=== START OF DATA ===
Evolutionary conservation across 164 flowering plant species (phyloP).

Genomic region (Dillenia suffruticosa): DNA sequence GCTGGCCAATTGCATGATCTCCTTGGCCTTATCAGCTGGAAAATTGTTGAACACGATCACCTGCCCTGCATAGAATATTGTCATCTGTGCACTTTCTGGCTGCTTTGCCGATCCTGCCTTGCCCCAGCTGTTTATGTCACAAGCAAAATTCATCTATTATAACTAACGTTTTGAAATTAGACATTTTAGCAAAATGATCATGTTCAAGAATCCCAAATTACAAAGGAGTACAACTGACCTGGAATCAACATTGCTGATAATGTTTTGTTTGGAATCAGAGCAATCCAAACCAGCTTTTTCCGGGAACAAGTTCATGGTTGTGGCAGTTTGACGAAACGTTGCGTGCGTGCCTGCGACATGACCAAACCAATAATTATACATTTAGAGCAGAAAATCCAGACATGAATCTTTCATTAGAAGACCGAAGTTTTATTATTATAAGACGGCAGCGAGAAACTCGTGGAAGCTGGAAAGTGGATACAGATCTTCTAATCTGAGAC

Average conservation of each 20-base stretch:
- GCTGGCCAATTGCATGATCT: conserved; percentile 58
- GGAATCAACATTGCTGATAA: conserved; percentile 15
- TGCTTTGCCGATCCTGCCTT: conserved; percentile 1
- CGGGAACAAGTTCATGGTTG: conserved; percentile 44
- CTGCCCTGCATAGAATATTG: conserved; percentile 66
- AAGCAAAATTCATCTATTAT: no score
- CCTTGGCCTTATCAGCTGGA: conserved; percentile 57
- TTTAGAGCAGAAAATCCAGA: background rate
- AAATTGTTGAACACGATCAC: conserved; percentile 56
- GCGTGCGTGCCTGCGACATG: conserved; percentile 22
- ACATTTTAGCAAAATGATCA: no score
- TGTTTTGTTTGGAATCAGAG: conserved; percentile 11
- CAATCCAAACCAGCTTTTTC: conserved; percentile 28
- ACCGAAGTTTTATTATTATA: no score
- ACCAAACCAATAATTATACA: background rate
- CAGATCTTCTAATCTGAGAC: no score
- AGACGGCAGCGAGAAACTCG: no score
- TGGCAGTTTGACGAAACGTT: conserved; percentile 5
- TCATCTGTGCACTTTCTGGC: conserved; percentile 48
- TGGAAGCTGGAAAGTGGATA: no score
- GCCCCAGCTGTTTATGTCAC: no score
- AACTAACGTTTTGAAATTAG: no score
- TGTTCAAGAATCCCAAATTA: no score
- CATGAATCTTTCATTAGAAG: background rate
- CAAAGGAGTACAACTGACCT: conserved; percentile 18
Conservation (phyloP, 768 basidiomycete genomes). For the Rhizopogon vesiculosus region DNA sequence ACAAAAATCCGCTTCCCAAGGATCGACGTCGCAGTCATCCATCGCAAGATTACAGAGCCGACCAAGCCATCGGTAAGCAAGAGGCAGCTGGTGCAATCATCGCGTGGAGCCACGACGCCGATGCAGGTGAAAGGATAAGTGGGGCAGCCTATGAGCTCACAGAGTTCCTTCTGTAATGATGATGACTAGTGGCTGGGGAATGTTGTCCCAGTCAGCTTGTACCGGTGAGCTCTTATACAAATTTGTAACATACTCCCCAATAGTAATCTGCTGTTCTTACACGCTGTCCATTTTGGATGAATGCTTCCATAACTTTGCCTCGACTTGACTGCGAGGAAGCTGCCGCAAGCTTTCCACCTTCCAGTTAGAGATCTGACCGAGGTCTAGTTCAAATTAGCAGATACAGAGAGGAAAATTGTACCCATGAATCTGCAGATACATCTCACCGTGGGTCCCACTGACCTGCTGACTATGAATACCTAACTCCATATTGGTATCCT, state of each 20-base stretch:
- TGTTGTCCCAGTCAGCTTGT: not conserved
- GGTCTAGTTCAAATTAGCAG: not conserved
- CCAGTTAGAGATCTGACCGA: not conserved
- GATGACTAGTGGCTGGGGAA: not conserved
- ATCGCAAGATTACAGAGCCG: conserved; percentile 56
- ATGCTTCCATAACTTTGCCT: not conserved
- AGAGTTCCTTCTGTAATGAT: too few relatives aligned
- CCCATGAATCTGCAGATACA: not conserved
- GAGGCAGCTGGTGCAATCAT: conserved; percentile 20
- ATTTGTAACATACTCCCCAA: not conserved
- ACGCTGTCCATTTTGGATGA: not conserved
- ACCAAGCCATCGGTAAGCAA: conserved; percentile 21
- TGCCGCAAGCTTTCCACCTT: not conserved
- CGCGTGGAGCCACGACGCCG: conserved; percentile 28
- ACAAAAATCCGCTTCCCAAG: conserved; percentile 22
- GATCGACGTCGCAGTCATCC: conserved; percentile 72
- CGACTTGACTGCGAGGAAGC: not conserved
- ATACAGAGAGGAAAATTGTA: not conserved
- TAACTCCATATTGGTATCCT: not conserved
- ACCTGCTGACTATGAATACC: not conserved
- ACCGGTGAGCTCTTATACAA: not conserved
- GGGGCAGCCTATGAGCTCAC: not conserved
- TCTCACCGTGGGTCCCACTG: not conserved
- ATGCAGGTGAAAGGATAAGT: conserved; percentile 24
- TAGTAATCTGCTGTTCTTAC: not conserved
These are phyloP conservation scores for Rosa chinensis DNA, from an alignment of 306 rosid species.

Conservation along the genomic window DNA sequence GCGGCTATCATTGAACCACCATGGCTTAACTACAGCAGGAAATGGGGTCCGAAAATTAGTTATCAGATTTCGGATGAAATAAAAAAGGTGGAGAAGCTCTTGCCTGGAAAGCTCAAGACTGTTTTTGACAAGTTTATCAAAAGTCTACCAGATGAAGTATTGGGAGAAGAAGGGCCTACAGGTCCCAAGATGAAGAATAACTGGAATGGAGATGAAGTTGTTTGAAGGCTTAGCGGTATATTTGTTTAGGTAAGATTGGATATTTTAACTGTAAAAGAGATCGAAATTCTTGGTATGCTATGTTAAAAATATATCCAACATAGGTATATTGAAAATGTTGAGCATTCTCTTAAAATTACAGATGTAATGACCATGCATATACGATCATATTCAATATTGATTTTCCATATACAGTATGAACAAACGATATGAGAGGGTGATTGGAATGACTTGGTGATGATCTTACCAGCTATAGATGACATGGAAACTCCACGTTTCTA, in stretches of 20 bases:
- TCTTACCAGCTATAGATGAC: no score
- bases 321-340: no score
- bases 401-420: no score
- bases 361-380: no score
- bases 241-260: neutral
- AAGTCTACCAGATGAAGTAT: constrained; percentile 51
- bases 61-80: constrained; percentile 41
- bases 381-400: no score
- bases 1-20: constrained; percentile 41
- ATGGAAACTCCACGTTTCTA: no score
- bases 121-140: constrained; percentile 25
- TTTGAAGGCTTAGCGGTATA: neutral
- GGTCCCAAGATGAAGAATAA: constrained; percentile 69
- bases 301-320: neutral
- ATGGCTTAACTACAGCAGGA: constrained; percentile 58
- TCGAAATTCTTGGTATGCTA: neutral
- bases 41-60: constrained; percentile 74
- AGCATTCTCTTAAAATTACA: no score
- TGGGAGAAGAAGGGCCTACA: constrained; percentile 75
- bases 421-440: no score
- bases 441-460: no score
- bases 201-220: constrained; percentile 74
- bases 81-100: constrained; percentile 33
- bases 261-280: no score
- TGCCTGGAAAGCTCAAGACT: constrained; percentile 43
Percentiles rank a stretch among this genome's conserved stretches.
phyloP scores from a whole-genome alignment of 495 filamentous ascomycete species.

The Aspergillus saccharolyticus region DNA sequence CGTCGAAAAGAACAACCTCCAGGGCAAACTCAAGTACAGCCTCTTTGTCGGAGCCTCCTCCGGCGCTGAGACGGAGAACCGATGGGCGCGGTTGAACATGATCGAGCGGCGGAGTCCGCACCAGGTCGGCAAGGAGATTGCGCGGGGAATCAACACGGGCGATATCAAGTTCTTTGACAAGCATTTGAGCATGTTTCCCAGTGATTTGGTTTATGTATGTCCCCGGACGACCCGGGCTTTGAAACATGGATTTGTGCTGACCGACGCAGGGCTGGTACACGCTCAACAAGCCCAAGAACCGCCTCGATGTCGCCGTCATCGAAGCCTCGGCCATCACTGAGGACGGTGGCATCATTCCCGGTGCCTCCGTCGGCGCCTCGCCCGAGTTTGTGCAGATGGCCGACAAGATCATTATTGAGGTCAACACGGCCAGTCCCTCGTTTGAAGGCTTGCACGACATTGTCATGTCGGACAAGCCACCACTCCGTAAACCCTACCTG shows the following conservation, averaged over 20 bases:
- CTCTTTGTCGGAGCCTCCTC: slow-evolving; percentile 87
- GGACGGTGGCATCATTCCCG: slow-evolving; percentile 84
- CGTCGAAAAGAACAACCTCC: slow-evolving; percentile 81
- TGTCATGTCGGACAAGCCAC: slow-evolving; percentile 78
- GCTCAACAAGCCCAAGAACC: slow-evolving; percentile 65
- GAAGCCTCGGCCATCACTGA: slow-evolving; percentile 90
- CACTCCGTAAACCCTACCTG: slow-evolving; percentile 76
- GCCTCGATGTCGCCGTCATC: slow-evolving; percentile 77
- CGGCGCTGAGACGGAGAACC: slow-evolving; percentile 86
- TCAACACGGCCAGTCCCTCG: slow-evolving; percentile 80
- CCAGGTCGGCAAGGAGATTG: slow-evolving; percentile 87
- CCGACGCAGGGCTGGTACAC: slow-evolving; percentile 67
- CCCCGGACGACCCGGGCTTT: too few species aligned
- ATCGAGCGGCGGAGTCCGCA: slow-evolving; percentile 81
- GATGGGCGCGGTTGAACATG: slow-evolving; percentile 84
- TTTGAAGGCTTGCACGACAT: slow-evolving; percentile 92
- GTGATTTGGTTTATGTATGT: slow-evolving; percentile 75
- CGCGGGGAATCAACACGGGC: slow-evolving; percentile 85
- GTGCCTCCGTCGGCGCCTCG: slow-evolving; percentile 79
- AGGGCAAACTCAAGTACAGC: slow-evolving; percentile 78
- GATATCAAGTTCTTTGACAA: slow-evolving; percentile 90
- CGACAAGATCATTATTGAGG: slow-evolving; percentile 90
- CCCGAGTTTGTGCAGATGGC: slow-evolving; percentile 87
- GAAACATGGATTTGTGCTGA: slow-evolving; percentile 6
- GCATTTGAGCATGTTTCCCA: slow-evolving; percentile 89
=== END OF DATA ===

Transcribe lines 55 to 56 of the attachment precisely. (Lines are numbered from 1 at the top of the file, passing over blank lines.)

These are phyloP conservation scores for Rosa chinensis DNA, from an alignment of 306 rosid species.

Conservation along the genomic window DNA sequence GCGGCTATCATTGAACCACCATGGCTTAACTACAGCAGGAAATGGGGTCCGAAAATTAGTTATCAGATTTCGGATGAAATAAAAAAGGTGGAGAAGCTCTTGCCTGGAAAGCTCAAGACTGTTTTTGACAAGTTTATCAAAAGTCTACCAGATGAAGTATTGGGAGAAGAAGGGCCTACAGGTCCCAAGATGAAGAATAACTGGAATGGAGATGAAGTTGTTTGAAGGCTTAGCGGTATATTTGTTTAGGTAAGATTGGATATTTTAACTGTAAAAGAGATCGAAATTCTTGGTATGCTATGTTAAAAATATATCCAACATAGGTATATTGAAAATGTTGAGCATTCTCTTAAAATTACAGATGTAATGACCATGCATATACGATCATATTCAATATTGATTTTCCATATACAGTATGAACAAACGATATGAGAGGGTGATTGGAATGACTTGGTGATGATCTTACCAGCTATAGATGACATGGAAACTCCACGTTTCTA, in stretches of 20 bases: